On Wednesday morning at Enterprise 2.0 Santa Clara 2011, a small group of people came out to watch Thomas Vander Wal and I try to do our best in describing some of the ideas that we’ve been kicking around for a while about social software and its relationship to the field of urban planning. Having been to a number of Enterprise 2.0 conferences on both coasts and having been critical of some of the content in the past, I figured it was time to put my money where my mouth is and try to provide a different perspective. This was not your “top 10 things you can do to drive E2.0 adoption” presentation. Far from it.
A few brave souls joined us for the first session of the day and I thank them for their attendance, attention, and participation (both in person and on twitter…)
The presentation was theoretical in orientation. And highly metaphorical. My part of the presentation (I will let Thomas write about his own perspectives on his blog) provided an entry point into thinking about urban planning through New York’s Greenwich Village, the battle between Robert Moses and Jane Jacobs in the 1950’s and 1960’s, and the book that resulted from that battle; The Death and Life of Great American Cities. It was in this book that Jacobs took aim at the high modernist, “rational,” technocratic central planners of her time, who wished to engineer away the mess and slums of cities with their urban renewal efforts and concrete reveries.
In that book, Jacobs argues that thriving cities thrive because of their complexity, disorder and messiness not because of their pristine order and engineered efficiency. And while modernist architecture and large-scale centrally planned civic efforts fell mostly out of favour in the 1970’s and onwards (unless you’re in northern China in cities like Ordos today), my argument is that their principles and spirit found a happy home in a less material yet no less psychologically crushing environment; information technology.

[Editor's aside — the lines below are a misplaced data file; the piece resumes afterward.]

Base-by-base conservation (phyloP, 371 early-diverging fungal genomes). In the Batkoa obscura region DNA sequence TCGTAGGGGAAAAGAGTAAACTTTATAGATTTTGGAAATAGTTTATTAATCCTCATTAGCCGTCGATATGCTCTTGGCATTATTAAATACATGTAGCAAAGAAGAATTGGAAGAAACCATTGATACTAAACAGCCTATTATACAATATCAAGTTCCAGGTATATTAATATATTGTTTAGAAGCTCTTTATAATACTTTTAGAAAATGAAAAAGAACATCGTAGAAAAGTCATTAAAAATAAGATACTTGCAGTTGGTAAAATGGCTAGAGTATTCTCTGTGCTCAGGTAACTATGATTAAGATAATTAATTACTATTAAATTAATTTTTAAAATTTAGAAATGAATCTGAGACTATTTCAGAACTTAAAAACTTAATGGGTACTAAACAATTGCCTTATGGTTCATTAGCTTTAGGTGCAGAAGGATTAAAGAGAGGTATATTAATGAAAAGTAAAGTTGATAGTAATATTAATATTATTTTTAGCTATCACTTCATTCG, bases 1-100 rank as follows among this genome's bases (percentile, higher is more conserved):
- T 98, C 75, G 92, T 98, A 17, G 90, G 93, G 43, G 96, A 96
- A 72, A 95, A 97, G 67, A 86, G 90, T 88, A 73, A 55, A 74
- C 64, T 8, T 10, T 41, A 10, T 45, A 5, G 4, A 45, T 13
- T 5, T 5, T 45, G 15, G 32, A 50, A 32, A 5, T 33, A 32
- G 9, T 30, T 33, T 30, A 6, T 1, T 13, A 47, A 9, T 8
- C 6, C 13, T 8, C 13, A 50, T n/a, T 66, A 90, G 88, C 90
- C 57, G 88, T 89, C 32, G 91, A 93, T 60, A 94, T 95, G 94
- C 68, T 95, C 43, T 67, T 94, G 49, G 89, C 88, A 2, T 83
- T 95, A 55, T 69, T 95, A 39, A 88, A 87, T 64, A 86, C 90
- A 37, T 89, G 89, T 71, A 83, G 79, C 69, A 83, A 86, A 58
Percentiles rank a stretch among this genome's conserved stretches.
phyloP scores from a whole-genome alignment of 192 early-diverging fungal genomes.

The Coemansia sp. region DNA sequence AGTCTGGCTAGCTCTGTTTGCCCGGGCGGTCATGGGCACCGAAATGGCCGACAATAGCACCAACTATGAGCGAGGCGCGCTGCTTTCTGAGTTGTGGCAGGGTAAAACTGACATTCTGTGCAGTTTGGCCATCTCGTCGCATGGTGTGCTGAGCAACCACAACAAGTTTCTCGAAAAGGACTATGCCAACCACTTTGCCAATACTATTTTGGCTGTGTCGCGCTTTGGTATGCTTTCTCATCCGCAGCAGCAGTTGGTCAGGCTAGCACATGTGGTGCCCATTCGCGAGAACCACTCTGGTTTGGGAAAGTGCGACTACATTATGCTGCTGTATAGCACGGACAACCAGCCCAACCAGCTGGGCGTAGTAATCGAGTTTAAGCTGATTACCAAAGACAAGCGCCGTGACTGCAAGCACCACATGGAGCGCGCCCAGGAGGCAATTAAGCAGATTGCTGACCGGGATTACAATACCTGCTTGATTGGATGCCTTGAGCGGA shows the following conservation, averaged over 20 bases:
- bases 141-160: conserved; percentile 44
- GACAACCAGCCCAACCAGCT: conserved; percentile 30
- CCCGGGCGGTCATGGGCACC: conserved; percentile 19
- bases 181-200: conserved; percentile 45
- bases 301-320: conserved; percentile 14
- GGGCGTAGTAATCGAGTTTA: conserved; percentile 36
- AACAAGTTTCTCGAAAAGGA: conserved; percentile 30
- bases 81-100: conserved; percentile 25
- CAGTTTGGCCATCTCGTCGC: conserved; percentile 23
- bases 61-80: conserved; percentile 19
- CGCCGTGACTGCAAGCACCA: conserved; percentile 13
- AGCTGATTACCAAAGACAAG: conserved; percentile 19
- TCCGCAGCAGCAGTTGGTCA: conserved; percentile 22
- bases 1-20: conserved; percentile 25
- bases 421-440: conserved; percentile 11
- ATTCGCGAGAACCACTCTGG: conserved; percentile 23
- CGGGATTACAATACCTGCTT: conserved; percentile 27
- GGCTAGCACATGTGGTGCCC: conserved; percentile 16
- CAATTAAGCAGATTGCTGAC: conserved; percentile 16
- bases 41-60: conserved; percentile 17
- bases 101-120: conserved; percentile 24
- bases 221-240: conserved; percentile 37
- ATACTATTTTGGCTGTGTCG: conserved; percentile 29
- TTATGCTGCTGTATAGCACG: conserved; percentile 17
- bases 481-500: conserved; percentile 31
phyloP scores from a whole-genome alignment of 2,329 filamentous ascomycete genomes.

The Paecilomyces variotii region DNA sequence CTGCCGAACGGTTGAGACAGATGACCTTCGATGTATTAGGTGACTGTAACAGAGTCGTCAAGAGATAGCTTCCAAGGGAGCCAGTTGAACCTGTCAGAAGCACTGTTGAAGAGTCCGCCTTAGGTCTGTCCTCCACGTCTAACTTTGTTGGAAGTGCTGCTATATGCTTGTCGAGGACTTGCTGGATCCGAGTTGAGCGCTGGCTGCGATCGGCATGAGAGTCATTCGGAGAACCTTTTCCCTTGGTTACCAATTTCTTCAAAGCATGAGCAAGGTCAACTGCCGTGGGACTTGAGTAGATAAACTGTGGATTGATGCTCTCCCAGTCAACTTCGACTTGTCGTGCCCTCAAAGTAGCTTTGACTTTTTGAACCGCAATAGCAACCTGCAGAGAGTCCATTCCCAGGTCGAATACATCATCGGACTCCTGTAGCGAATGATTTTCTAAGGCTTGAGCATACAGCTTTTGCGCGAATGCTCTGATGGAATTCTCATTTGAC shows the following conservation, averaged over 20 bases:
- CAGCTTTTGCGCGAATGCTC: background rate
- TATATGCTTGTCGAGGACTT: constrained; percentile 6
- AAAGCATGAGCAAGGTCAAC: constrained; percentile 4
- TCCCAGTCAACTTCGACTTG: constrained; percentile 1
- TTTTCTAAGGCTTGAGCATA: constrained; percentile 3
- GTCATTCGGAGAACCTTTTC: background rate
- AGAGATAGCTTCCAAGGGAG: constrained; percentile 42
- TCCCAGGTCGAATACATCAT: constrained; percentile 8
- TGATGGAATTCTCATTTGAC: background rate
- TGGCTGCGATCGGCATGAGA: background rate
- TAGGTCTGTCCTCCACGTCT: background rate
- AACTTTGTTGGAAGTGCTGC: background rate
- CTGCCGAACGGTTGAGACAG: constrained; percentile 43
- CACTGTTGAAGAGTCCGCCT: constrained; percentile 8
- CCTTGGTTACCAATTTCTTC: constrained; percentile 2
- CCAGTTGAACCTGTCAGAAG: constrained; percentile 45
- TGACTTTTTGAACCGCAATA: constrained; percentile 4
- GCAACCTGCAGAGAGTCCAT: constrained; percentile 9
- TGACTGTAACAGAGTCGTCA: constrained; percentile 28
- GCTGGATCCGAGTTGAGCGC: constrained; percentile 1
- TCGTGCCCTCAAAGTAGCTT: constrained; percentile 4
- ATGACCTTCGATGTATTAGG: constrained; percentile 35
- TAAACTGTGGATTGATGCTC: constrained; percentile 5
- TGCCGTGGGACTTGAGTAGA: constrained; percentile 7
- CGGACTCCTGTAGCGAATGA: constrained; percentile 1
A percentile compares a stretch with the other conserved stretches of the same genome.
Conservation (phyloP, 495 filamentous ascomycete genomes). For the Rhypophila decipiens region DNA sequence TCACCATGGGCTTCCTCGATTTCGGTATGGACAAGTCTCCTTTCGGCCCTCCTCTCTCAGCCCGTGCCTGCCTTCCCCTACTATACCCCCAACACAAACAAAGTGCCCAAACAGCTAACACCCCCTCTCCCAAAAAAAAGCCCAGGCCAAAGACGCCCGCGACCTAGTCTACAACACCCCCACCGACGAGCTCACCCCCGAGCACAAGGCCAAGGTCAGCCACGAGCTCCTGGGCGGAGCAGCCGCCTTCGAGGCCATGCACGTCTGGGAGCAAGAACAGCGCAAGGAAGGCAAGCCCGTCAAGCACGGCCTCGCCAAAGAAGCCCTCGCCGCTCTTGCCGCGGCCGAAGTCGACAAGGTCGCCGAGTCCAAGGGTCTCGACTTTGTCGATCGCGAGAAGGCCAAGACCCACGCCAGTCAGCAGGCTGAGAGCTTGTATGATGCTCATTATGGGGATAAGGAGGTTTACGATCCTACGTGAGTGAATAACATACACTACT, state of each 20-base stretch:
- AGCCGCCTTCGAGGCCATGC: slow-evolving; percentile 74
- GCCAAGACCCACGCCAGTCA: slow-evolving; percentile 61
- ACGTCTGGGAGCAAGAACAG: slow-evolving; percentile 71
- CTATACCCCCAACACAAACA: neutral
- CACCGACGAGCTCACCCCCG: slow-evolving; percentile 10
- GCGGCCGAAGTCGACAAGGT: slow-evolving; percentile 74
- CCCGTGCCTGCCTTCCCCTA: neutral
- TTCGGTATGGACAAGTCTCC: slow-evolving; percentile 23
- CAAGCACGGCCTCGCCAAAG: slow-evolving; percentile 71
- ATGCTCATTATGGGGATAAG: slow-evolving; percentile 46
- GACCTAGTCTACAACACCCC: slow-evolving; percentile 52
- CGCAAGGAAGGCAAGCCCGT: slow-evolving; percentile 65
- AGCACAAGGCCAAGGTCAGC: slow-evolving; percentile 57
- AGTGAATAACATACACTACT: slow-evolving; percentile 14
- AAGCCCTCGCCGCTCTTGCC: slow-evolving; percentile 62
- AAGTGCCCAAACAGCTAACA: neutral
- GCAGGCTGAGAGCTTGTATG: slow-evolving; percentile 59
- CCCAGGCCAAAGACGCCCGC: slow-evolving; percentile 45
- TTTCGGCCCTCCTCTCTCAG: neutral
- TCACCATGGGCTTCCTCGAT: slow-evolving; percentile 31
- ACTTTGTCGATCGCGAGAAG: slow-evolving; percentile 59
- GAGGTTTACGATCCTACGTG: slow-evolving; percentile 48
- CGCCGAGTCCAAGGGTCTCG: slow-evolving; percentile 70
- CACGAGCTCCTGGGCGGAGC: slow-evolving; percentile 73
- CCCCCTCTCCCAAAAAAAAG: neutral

Information technology and the systems of records that we’ve been building inside of organizations ever since the 1970’s have been bastions of modernist architectural design thought. The automation and digitization of the workforce and its corresponding mechanical metaphors, images, and language run rampant inside our institutions even to this day. They are embedded in our systems and therefore our thinking.
But this is changing. Slowly but surely, the mess and complexity is starting to be understood and not feared. It’s a slow road and has many long years ahead as people leave behind their metaphorical “organization as machine” thinking. But I do believe it is happening.
Others believe it’s happening too. Dave Gray of Dachis Group has written extensively about this with his Connected Company efforts. It was his blog post in February 2011 that prompted me to get off my ass and finally put some of my thoughts down into a small burst of 3 blog posts on the subject. And that, plus some ongoing emails and conversations with Thomas turned into the presentation today.
So what’s Dave’s preferred metaphor for the organization, if not the machine? Well, it’s a complex system. And what better complex system to choose than a city.
My question is simple: if we are going to think about our organizations as cities, what can we learn from people who “design” cities for a living? Those “designers” are called planners and their profession is planning. Who are they? What do they do? How do they plan?
As I’ve found out through my readings and conversations, planning has a rich history – a 200 year old history dating back to the Enlightenment. Based on the definitions of planning and the types of problems that planners try to solve (often “wicked problems” in nature and form), I believe we have a great deal to learn from them.